Standing in someone else’s shoes

Standing in someone else’s shoes

There’s a saying that we shouldn’t criticise someone unless we’ve walked a mile in their shoes. That saying highlights the difficulty of properly understanding someone else’s situation. At times we have issues with someone but often in such circumstances we only know half the story.

There is a sense in which this also applies to understanding someone else’s pain. Last week Ed Welch, in a blog in the newsletter of the Christian Counselling & Educational Foundation, commented that there are times when he wishes he could experience some of the trials and tribulations that his counselees suffer. He mentioned that because he has found that often people prefer to talk to someone who has been there. Welch did add a rider to his wish – and that was that the Lord would give him only a small taste of their pain.

There is much truth in what Welch wrote. Many years ago a minister colleague and his wife lost their sixteen year old daughter to cancer. He commented later that as a pastor he had always found it difficult to identify with the grief of others – simply because bereavement had never touched his family. He observed that now that he had been there it was a very different story.

But there is another side to this. Our understanding of someone else’s struggles or pain will always be partial. I’ve observed over several decades of ministry that suffering is such a personal and individual thing. No two person’s stories are exactly alike. I may be able to understand better your dark days of depression if I have struggled with depression myself but your depression will still be different to my depression. The grief I experienced with the loss of my first wife may indeed help me to understand the grief of someone else who has recently suffered bereavement. That common experience will enable us to connect in a way that might not otherwise be possible. Nevertheless I have also discovered that my journey with grief has been quite different from someone else’s journey with grief. Maybe I still need to walk that mile in their shoes.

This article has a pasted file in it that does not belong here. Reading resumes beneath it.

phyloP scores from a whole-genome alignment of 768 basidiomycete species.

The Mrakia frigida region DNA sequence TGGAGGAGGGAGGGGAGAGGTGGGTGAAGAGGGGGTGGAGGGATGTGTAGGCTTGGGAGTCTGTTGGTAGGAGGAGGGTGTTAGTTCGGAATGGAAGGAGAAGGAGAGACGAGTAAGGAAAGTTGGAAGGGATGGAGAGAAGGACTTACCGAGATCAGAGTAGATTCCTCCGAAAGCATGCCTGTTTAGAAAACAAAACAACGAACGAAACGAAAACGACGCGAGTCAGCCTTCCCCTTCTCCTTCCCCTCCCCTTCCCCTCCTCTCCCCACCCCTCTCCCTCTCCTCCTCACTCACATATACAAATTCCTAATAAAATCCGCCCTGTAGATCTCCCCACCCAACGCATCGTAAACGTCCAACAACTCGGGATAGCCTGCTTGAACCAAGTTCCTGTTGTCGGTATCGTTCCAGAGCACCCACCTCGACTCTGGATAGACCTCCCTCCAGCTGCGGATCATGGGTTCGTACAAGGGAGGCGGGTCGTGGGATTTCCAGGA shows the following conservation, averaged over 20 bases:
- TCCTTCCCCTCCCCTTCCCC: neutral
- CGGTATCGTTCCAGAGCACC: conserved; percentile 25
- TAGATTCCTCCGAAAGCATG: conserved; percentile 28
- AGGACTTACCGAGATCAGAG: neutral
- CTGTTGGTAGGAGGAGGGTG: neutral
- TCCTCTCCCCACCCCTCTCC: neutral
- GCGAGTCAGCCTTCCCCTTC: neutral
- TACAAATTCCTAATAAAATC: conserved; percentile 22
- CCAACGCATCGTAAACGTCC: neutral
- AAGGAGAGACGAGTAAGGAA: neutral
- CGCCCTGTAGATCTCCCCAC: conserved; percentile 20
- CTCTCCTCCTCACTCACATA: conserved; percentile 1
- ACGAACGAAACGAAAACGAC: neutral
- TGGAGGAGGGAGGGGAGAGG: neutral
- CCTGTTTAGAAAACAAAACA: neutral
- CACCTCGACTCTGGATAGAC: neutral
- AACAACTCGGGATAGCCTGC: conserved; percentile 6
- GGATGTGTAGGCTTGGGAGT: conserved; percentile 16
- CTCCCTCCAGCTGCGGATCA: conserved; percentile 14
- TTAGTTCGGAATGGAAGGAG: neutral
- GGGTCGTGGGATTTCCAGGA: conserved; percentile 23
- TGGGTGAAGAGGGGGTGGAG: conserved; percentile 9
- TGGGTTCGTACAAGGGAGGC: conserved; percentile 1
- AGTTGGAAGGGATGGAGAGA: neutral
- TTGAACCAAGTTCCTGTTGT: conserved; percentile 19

The reality, of course, is that we do not and cannot experience what everyone else has experienced. We cannot walk that mile in their shoes – and we don’t need to either.

For one thing we are people in whom the Lord God has poured the love and compassion of the Lord Jesus Christ. That enables us to sympathise with people even if we have had no experience of their pain. Furthermore we all live in a broken world where suffering is a reality and that enables us not only to sympathise but also to empathise – to enter into their pain even if our pain has never been like their suffering.

Over the years I have met folk who just ooze compassion and care. These people attract other troubled people because folk instinctively sense that compassion. Invariably though I find that such people not only know the love of Christ but they have usually also been through dark times themselves.

Both of those things need to be there in our lives if we want to help other people: a deep awareness of the brokenness of life and knowing the compassion that comes from the gospel of Christ. Many people have experienced the brokenness of life but it has not made them more caring, just more bitter, because that love that is a fruit of the Spirit of Christ was missing.

Paul put it well in 2Corinthians 1: “Praise be to the God and Father of our Lord Jesus Christ, the Father of compassion and the God of all comfort, who comforts us in all our troubles, so that we can comfort those in any trouble with the comfort we ourselves have received from God.”